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Thursday, 22 October 1964


Senator BUTTFIELD (South Australia) .- I refer to Division No. 475, sub-division 4, item 05, which relates to a proposed appropriation of £120,000 for grants to eligible organisations for accommodation for disabled persons. For some time now I have been asking the Minister to look into this matter of assisting disabled people. I do not know of any section of the community the members of which arc more courageous or are doing more to help themselves, but they need certain things altered to give them more incentive to go on and possibly eventually to relieve the Commonwealth and the taxpayer of the need to pay them any pension at all. I had a question on notice for some time; it was answered a week or so ago. It asked how many applications had been made for this accommodation for disabled people, and I was told that one application had been made, suggesting that this perhaps was not the most urgent need for assisting these people. I was told that this was the result of a request that had been made to the Minister as the most efficient and most suitable way of assisting. I should like to ask the Minister which organisation asked for this type of assistance and, if only one grant had been applied for, was it that organisation that applied for it? In that case, I think it is very notable and laudable that it has been given £150,000. I hope they are finding this is the most urgent need they have. However, as only one organisation has asked for it, I would like to know whether the Federal Council for Disabled People was involved in this request. Is it the sort of thing that the

Council believes is the most urgent need? Recently 1 led a deputation to the Minister with the Federal Council for Disabled People and this was not what they asked for at that rime. They feel that there is a more urgent need and that is to provide these people with the incentive to go on and work harder and longer and thus draw nearer to the time when they can be fully employed in industry and be relieved of the need to ask for pensions. They want to do this and it should be encouraged. They show a splendid spirit when they want to be relieved of the pension.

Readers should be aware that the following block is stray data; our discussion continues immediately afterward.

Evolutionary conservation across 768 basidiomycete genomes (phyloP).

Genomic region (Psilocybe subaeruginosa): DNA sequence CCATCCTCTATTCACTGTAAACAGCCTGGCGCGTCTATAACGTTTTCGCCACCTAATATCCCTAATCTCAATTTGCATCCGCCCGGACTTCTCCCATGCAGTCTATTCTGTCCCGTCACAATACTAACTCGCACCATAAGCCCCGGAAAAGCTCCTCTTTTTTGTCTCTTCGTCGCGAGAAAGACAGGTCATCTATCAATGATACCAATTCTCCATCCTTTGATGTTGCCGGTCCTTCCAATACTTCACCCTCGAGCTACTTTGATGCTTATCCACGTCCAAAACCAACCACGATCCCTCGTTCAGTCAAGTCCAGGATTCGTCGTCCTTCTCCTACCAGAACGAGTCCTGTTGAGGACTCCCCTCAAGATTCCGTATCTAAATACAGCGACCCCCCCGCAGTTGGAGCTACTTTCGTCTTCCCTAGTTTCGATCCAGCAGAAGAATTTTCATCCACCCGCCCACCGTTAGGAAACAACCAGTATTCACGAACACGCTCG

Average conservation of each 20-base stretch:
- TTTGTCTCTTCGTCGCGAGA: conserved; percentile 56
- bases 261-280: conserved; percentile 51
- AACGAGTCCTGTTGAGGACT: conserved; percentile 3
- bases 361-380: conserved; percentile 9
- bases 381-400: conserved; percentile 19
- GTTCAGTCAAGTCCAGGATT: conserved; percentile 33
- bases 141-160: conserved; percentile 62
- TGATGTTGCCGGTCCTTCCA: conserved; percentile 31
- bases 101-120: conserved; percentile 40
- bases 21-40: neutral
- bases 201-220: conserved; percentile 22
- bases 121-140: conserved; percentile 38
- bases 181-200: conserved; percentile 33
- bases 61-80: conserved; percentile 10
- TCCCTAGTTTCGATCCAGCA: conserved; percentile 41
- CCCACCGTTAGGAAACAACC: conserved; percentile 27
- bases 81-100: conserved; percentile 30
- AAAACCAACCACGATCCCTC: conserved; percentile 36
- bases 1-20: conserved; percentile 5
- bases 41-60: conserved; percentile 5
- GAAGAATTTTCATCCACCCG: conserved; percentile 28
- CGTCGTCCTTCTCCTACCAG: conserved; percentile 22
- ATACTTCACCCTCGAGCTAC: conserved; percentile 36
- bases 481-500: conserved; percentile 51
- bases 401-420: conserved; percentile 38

I also asked the Minister some time ago whether he could furnish any figures as to how many people could be employed in sheltered workshops or industries, especially disabled people, and, if not, whether he would make it possible for some of these organisations themselves to go into the opportunities for employment and possibly to ascertain those who would still like to be employed but were unable to be employed. If they cannot be employed, what is the reason? Is any inquiry in the process of being underaken? It seems to me that it is very necessary to know whether these people want to be employed and cannot be employed, and how they can be assisted, not by the Government, but by the organisations which are prepared to do this work. It is most urgent to cope with this problem and the best way is to increase the amount of accommodation in which they can work. I do not refer to hospital accommodation. Surely it is better for these people to lead a normal life at home and go to work provided there is sufficient accommodation for them, but it seems that this is not available.

It also seems to be urgent that these people should be allowed to earn an additional amount before their pension is affected. Obviously, many of them are even out of pocket by going to a workshop to work one or more days a week. By the time they pay their fares, they are out of pocket. This does not offer much incentive to them to help themselves, to work more and gradually rehabilitate themselves. I think it is urgent that this should be investigated and that additional work opportunities should be provided. This can be done if workshops or factories can get some kind of government assistance. 1 urge the- Minister to look at this problem again to see whether something can be done to help these people to help themselves. This is what they want to do. They want to relieve themselves of Government assistance in the most practicable way. This would also add to the workforce of Australia and that is something we need.


The CHAIRMAN - For the benefit of honorable senators, I wish to explain the procedure I adopt in giving honorable senators the call. Briefly, when an honorable senator has spoken, whether on the Opposition side or the Government side, and the responsible Minister has replied, I give the call to the honorable senator on the opposite side to the honorable senator who spoke last. I do not regard the Minister as a Government senator for the purpose of these procedings. I hope that is clearly understood. Sometimes two honorable senators on the Opposition side may get the call in succession if no honorable senator on the Government side has risen. Sometimes the position is the other way around. I want to be fair to all honorable senators and I ask for their co-operation in addressing their remarks to the items under discussion.







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